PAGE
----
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COA affirms joint legal custody

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The Indiana Court of Appeals upheld a dissolution court's decision to grant joint legal custody of two minor children to the parents, finding the lower court followed Indiana statute in granting the custody.

In Diana Gonzalez v. Edward Gonzalez, No. 64A04-0712-CV-733, Diana Gonzalez argued the dissolution court erred in granting her legal custody to make health care decisions for two minor children, and in giving her ex-husband Edward Gonzalez legal custody over educational and religious decisions.

Shortly before Diana filed for divorce, Edward was excommunicated from the church where the family attended services and where the children were enrolled in school. Members of the congregation are not to associate with those who have been excommunicated; Edward wanted the children to attend a different church and school.

Diana asserted the dissolution court "ignored" the statutory requirements of Indiana Code Section 31-17-2-17. Diana had physical custody of the two children and argued that the term "custodian" used in the section applied to the person with physical custody of the child, and according to the statute, she should be able to make the decisions regarding education and religion.

But the appellate court disagreed, finding the term custodian in the statute applies to the legal custodian, not physical custodian, of the child, wrote Judge Edward Najam. In addition, during the final custody hearing, Edward's request for legal custody of the two children was the functional equivalent of a "motion" under subsection (b) of the statute, which allows for limitation of a custodian's authority, wrote the judge.

The joint legal custody arrangement is in the best interest of the two children because there is evidence if Diana had educational and religious legal custody, she would enroll the children in a school and church in which their father had been excommunicated. Allowing Edward to enroll the children in a different school and church is what's best to allow for a healthy relationship with their father, the court found.

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  3. Law school is social control the goal to produce a social product. As such it began after the Revolution and has nearly ruined us to this day: "“Scarcely any political question arises in the United States which is not resolved, sooner or later, into a judicial question. Hence all parties are obliged to borrow, in their daily controversies, the ideas, and even the language, peculiar to judicial proceedings. As most public men [i.e., politicians] are, or have been, legal practitioners, they introduce the customs and technicalities of their profession into the management of public affairs. The jury extends this habitude to all classes. The language of the law thus becomes, in some measure, a vulgar tongue; the spirit of the law, which is produced in the schools and courts of justice, gradually penetrates beyond their walls into the bosom of society, where it descends to the lowest classes, so that at last the whole people contract the habits and the tastes of the judicial magistrate.” ? Alexis de Tocqueville, Democracy in America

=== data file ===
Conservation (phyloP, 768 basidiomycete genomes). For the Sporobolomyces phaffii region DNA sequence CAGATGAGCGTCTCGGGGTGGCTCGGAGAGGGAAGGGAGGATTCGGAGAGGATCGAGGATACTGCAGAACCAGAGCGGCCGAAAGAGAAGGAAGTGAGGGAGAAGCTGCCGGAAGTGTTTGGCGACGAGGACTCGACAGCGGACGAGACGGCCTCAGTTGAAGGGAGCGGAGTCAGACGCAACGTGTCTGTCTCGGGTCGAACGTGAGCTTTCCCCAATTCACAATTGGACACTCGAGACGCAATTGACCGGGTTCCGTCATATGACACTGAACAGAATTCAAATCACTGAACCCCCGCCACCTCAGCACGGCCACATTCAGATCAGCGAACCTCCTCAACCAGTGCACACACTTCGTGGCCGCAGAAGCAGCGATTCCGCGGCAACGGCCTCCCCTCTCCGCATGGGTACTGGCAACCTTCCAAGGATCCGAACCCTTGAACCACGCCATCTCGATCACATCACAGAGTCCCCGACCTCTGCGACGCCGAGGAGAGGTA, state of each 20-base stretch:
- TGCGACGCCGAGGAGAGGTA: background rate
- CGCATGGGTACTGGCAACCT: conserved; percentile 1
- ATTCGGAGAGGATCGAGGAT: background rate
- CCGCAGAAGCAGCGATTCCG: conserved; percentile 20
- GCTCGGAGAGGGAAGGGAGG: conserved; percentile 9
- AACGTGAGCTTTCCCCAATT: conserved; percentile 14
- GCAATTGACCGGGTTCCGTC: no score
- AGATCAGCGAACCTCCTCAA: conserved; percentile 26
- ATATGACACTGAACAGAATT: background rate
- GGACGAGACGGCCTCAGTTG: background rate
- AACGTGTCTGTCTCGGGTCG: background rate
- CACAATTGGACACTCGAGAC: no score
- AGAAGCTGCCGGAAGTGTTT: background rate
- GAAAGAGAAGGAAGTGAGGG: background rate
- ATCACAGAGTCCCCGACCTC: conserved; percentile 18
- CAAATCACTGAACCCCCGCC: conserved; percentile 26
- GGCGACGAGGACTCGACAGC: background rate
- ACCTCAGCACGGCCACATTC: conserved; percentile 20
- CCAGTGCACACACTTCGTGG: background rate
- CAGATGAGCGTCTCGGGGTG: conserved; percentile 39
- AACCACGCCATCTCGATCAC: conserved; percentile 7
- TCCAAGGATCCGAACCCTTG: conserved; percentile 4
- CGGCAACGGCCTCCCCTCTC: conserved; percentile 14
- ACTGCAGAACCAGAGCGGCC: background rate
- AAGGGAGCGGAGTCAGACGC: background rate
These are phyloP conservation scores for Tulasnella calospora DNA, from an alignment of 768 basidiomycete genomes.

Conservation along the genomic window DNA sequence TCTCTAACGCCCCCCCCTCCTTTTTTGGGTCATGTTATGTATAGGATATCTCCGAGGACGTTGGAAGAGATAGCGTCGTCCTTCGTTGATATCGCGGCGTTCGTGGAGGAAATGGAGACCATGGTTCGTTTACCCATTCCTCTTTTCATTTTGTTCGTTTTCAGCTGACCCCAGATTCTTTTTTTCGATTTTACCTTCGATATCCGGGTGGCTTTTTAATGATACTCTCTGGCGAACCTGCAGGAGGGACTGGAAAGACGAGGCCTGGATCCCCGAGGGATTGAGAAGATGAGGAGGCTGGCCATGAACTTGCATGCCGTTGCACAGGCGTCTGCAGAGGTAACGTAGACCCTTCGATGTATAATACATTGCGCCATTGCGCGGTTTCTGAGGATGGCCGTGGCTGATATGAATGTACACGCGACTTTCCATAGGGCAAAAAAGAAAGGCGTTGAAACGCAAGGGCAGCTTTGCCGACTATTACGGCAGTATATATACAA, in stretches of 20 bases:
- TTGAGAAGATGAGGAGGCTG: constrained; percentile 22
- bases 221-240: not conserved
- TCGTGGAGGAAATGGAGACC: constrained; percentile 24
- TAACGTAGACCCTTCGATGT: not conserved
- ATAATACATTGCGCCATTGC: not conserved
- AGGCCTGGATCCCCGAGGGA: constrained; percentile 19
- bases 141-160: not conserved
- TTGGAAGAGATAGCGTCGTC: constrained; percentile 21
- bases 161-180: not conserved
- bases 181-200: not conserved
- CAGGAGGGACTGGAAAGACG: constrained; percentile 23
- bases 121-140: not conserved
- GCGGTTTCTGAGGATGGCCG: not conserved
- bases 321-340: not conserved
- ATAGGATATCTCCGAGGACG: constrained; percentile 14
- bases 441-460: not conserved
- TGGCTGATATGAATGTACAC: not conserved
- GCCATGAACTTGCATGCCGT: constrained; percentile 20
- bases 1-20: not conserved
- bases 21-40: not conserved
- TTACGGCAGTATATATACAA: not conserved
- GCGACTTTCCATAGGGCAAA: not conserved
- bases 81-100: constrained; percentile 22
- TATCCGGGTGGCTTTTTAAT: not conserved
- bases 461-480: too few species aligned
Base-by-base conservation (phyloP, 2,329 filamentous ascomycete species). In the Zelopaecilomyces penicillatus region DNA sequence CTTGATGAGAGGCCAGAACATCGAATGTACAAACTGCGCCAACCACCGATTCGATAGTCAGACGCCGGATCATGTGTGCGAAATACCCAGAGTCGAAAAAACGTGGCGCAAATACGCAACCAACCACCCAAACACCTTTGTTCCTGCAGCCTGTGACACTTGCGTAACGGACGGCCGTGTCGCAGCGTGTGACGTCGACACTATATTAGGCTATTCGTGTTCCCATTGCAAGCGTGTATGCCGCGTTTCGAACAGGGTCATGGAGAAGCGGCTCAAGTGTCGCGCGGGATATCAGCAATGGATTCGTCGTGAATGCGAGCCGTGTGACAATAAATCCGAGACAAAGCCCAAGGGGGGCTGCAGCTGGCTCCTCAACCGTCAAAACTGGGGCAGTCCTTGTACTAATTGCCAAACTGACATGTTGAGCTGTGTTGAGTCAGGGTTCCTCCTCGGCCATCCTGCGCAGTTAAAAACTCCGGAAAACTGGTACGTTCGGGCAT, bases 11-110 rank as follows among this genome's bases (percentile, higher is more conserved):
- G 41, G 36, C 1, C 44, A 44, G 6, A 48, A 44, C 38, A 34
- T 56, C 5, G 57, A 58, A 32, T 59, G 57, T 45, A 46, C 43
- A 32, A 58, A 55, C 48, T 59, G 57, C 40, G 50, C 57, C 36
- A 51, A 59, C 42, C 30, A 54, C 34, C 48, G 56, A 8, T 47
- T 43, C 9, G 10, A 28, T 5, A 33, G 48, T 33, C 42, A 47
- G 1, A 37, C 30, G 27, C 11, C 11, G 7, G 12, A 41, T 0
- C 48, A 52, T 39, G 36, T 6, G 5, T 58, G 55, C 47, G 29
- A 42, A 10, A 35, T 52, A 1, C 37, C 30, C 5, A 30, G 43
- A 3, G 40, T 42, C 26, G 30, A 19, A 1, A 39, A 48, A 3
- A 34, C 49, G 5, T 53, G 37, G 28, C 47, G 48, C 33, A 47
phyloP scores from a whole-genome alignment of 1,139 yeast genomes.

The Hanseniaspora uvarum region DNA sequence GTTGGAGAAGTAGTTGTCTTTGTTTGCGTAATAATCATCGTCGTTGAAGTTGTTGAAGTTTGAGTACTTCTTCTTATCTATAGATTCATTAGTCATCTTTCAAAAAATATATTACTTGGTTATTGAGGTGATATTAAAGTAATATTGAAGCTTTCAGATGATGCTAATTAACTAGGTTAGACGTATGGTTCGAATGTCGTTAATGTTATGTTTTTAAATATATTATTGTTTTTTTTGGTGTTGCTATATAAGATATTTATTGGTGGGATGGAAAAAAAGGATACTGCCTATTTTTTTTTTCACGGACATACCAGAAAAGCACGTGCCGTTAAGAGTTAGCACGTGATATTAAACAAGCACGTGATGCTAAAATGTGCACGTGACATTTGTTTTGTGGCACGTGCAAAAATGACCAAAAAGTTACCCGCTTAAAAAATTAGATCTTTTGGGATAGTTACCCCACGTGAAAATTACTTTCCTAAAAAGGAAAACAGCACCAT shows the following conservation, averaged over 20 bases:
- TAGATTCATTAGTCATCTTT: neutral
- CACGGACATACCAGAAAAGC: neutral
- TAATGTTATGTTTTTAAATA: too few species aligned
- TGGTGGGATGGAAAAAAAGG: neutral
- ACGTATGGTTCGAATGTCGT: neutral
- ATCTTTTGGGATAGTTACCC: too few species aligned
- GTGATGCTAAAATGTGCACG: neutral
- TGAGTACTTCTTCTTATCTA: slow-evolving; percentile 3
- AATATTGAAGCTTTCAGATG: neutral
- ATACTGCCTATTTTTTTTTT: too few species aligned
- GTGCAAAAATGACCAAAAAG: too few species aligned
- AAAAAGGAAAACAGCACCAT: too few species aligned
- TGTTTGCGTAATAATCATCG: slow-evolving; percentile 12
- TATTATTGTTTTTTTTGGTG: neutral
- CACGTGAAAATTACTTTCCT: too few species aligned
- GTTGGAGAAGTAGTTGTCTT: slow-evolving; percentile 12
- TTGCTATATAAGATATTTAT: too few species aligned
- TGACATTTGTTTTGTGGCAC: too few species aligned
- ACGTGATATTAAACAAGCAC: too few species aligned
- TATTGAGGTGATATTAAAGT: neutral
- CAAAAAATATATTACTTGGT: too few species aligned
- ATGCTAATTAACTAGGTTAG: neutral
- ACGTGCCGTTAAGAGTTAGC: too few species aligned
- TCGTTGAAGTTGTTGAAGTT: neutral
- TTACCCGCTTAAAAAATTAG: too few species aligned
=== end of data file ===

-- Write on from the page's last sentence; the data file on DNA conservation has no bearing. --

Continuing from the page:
4. Attorney? Really? Or is it former attorney? Status with the Ind St Ct? Status with federal court, with SCOTUS? This is a legal newspaper, or should I look elsewhere?

  5. Once again Indiana has not only shown what little respect it has for animals, but how little respect it has for the welfare of the citizens of the state. Dumping manure in a pond will most certainly pollute the environment and ground water. Who thought of this spiffy plan? No doubt the livestock industry. So all the citizens of Indiana have to suffer pollution for the gain of a few livestock producers who are only concerned about their own profits at the expense of everyone else who lives in this State. Shame on the Environmental Rules Board!

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